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Low-crested coastal defence structures as artificial habitats for marine life: Using ecological criteria in design

AuthorsMoschella, P. S.; Abbiati, M.; Åberg, P.; Airoldi, L.; Anderson, J.M.; Bacchiocchi, F.; Bulleri, Fabio; Dinesen, Grete E.; Frost, M.; Gacia, Esperança CSIC ORCID ; Granhag, L.; Jonsson, P. R.; Satta, Maria Paola CSIC ; Sundelöf, A.; Thompson, R. C.; Hawkins, S. J.
KeywordsHabitat complexity
Coastal defences
Rocky shores
LCS design
Benthic communities
Issue Date2005
CitationCoastal Engineering 52 : 1053-1071 (2005)
AbstractCoastal defence structures to protect sedimentary coastlines from erosion and flooding are increasingly common throughout Europe. They will become more widespread over the next 10–30 years in response to rising and stormier seas and accelerating economic development of the coastal zone. Building coastal defences results in the loss and fragmentation of sedimentary habitats and their replacement by artificial rocky habitats that become colonised by algae and marine animals. The engineering design and construction of these structures have received considerable attention. However, the ecological consequences of coastal defences have been less extensively investigated. Furthermore, due to their rapid proliferation, there is a growing need to understand the role of these man-made habitats in the coastal ecosystems in order to implement impact minimisation and/or mitigation measures. As part of the DELOS project, targeted studies were carried out throughout Europe to assess the ecological similarity of lowcrested coastal defence structures (LCS) to natural rocky shores and to investigate the influence of LCS design features on the colonising marine epibiota. LCSs can be considered as a relatively poor surrogate of natural rocky shores. Epibiotic communities were qualitatively similar to those on natural rocky shores as both habitats are regulated by the same physical and biological factors. However, there were quantitative differences in the diversity and abundance of epibiota on artificial structures. Typically, epibiotic assemblages were less diverse than rocky shore communities. Also, LCSs offered less structurally complex habitats for colonisation and in some locations experienced higher disturbance than natural shores. We propose several criteria that can be integrated into the design and construction of LCSs to minimise ecological impacts and allow targeted management of diversity and natural living resources.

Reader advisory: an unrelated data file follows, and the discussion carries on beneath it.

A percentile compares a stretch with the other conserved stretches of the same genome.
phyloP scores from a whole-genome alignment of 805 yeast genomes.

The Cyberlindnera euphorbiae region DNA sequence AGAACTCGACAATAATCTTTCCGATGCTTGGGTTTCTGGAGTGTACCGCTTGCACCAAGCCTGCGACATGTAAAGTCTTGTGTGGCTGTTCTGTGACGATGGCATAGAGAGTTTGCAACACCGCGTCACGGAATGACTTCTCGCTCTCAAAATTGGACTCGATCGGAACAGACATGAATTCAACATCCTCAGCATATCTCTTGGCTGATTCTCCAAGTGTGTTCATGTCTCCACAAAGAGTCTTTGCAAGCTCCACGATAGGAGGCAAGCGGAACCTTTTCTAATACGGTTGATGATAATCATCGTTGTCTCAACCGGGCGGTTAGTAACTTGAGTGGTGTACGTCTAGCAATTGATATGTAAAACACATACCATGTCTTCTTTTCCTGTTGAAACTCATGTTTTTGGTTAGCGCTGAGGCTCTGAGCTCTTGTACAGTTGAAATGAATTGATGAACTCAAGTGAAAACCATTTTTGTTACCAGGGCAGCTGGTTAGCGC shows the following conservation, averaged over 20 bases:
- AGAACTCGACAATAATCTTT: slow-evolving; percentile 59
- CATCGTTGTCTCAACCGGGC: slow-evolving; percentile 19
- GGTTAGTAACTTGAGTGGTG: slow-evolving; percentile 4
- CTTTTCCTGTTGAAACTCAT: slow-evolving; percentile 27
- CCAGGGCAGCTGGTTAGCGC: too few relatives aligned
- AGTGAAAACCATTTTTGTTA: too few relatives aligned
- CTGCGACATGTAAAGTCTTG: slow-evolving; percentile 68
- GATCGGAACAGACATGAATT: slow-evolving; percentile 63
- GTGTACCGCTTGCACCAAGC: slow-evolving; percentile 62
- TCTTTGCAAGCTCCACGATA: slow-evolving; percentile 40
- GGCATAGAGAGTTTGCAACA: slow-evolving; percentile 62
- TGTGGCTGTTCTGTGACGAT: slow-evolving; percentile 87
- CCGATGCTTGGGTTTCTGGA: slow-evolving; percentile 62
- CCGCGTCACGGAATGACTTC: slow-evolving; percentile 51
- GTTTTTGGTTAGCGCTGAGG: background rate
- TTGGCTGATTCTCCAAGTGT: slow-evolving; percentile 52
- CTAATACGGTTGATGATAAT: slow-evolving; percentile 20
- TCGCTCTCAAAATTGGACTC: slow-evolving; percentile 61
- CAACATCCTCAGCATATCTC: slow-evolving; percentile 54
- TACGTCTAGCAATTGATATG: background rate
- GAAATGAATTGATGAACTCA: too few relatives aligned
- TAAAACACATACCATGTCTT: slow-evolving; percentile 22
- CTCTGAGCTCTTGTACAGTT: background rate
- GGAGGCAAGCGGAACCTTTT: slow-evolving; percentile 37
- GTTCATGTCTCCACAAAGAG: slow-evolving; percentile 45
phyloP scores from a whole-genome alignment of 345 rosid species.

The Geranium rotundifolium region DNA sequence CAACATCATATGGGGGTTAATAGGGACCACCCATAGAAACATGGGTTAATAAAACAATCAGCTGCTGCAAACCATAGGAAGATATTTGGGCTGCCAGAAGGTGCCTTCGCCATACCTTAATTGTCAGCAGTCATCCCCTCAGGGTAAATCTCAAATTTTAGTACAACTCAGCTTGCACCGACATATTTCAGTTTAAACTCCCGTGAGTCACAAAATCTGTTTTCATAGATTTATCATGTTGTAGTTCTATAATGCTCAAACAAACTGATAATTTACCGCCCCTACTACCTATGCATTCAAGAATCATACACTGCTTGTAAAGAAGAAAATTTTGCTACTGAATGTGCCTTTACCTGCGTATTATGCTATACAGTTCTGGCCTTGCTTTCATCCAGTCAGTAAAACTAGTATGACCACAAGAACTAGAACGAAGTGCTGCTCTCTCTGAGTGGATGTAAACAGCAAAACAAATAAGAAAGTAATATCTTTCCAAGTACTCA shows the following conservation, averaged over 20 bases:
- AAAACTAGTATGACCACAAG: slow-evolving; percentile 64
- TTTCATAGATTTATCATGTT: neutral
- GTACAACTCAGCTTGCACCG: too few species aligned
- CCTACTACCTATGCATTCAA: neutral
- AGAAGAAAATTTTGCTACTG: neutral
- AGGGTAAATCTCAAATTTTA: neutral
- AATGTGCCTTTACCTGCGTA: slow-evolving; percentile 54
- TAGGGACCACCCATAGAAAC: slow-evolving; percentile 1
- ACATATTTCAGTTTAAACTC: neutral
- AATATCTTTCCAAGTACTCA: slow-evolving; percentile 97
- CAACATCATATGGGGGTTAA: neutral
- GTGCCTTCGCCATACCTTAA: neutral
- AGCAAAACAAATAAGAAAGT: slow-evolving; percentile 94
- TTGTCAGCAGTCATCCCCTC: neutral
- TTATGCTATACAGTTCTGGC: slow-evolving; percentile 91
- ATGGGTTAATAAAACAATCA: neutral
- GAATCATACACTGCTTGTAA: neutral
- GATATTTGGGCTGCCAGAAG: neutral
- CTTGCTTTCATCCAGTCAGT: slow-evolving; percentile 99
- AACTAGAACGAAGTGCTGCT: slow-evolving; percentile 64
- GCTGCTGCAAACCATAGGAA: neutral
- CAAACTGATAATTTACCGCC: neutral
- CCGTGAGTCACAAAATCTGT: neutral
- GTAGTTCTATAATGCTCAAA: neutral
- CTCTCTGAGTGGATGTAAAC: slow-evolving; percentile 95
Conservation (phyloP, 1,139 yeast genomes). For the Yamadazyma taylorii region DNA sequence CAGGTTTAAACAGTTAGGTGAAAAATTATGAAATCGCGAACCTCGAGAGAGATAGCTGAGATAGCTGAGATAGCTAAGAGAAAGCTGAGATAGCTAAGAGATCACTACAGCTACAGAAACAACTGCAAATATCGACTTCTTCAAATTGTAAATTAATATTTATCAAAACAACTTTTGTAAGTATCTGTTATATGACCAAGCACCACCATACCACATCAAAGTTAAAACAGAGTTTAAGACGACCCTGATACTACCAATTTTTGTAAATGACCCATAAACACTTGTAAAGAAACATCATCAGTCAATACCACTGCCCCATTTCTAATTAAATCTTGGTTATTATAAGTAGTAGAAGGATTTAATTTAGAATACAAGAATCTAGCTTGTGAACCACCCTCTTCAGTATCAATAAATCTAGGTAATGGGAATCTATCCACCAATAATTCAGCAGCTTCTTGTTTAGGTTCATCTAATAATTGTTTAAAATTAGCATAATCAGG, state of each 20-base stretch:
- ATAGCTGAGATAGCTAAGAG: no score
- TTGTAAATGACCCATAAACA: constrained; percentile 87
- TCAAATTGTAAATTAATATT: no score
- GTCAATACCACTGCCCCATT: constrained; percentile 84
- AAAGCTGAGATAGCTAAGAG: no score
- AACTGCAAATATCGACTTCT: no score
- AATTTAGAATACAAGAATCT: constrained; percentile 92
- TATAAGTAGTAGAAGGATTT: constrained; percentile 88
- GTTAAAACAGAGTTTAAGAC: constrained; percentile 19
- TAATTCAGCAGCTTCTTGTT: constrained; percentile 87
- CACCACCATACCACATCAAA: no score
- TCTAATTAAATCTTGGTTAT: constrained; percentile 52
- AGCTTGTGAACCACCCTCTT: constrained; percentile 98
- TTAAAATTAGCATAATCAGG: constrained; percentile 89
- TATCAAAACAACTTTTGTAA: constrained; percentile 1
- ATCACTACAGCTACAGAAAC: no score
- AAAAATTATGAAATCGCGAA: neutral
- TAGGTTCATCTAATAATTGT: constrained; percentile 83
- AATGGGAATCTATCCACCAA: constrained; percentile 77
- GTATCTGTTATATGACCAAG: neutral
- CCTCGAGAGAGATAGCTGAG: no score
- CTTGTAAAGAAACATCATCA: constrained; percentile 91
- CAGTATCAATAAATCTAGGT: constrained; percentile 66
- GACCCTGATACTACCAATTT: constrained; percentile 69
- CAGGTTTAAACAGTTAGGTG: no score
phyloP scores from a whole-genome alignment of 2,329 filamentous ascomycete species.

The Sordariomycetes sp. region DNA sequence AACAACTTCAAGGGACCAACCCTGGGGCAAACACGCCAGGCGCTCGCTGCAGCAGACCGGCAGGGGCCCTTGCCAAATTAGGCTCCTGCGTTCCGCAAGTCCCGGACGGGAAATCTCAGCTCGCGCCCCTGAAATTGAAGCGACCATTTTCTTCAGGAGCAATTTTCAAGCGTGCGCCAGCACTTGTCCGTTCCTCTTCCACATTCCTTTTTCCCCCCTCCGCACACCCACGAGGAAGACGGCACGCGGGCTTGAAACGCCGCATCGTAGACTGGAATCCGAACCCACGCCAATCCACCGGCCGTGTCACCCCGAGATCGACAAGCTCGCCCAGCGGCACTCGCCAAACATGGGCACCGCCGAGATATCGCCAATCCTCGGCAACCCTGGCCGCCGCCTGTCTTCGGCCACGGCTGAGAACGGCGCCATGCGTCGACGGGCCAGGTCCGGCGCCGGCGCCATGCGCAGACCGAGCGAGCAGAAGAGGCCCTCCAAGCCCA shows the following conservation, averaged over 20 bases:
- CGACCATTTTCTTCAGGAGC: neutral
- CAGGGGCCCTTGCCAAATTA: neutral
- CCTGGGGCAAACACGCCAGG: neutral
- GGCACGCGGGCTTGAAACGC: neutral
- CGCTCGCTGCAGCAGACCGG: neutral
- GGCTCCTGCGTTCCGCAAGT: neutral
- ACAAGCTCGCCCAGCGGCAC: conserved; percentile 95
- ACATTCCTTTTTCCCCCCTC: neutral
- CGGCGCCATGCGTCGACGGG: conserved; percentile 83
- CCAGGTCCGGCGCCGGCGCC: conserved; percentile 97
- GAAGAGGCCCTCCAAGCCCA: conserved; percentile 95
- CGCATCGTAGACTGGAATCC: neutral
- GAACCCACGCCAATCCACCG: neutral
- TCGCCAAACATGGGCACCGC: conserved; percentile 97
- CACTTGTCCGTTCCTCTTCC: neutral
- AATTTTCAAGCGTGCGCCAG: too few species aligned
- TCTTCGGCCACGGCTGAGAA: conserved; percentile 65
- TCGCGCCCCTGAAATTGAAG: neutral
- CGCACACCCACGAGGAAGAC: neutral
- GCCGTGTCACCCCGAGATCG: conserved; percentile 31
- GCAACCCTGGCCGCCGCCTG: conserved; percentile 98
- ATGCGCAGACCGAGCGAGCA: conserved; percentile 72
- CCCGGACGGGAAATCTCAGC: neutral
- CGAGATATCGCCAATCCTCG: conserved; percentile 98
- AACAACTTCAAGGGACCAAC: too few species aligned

Description18 páginas, 12 figuras, 2 tablas
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